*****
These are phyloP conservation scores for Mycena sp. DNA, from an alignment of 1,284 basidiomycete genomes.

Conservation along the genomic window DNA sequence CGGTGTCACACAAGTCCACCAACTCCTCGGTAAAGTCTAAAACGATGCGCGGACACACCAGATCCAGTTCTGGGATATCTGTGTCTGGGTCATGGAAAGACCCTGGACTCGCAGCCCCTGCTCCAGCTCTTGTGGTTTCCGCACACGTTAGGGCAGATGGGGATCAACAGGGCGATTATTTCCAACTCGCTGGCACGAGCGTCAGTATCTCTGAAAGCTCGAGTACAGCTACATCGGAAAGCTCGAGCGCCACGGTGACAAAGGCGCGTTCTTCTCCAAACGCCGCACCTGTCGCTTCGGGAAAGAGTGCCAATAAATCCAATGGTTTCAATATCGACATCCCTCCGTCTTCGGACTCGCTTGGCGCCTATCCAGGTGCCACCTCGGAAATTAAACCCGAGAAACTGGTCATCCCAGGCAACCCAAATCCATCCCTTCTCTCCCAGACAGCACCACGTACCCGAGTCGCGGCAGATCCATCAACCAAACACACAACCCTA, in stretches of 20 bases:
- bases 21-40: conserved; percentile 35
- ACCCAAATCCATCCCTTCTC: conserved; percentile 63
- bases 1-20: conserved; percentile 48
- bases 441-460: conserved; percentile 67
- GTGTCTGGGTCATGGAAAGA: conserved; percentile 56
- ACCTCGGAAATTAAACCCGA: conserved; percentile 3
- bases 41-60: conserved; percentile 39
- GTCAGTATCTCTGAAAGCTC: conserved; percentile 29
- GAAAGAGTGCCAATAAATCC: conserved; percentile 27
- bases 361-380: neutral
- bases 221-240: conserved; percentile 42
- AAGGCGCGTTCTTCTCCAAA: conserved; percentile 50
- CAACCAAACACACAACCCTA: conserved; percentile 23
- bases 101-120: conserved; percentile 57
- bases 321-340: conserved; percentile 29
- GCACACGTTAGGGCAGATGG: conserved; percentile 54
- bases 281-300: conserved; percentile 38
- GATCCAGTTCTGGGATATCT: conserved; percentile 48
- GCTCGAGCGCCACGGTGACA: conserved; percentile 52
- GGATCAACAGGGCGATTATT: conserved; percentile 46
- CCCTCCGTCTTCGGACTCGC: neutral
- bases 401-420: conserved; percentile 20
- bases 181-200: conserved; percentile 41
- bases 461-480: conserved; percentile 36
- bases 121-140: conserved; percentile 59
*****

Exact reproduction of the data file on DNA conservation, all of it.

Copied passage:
These are phyloP conservation scores for Mycena sp. DNA, from an alignment of 1,284 basidiomycete genomes.

Conservation along the genomic window DNA sequence CGGTGTCACACAAGTCCACCAACTCCTCGGTAAAGTCTAAAACGATGCGCGGACACACCAGATCCAGTTCTGGGATATCTGTGTCTGGGTCATGGAAAGACCCTGGACTCGCAGCCCCTGCTCCAGCTCTTGTGGTTTCCGCACACGTTAGGGCAGATGGGGATCAACAGGGCGATTATTTCCAACTCGCTGGCACGAGCGTCAGTATCTCTGAAAGCTCGAGTACAGCTACATCGGAAAGCTCGAGCGCCACGGTGACAAAGGCGCGTTCTTCTCCAAACGCCGCACCTGTCGCTTCGGGAAAGAGTGCCAATAAATCCAATGGTTTCAATATCGACATCCCTCCGTCTTCGGACTCGCTTGGCGCCTATCCAGGTGCCACCTCGGAAATTAAACCCGAGAAACTGGTCATCCCAGGCAACCCAAATCCATCCCTTCTCTCCCAGACAGCACCACGTACCCGAGTCGCGGCAGATCCATCAACCAAACACACAACCCTA, in stretches of 20 bases:
- bases 21-40: conserved; percentile 35
- ACCCAAATCCATCCCTTCTC: conserved; percentile 63
- bases 1-20: conserved; percentile 48
- bases 441-460: conserved; percentile 67
- GTGTCTGGGTCATGGAAAGA: conserved; percentile 56
- ACCTCGGAAATTAAACCCGA: conserved; percentile 3
- bases 41-60: conserved; percentile 39
- GTCAGTATCTCTGAAAGCTC: conserved; percentile 29
- GAAAGAGTGCCAATAAATCC: conserved; percentile 27
- bases 361-380: neutral
- bases 221-240: conserved; percentile 42
- AAGGCGCGTTCTTCTCCAAA: conserved; percentile 50
- CAACCAAACACACAACCCTA: conserved; percentile 23
- bases 101-120: conserved; percentile 57
- bases 321-340: conserved; percentile 29
- GCACACGTTAGGGCAGATGG: conserved; percentile 54
- bases 281-300: conserved; percentile 38
- GATCCAGTTCTGGGATATCT: conserved; percentile 48
- GCTCGAGCGCCACGGTGACA: conserved; percentile 52
- GGATCAACAGGGCGATTATT: conserved; percentile 46
- CCCTCCGTCTTCGGACTCGC: neutral
- bases 401-420: conserved; percentile 20
- bases 181-200: conserved; percentile 41
- bases 461-480: conserved; percentile 36
- bases 121-140: conserved; percentile 59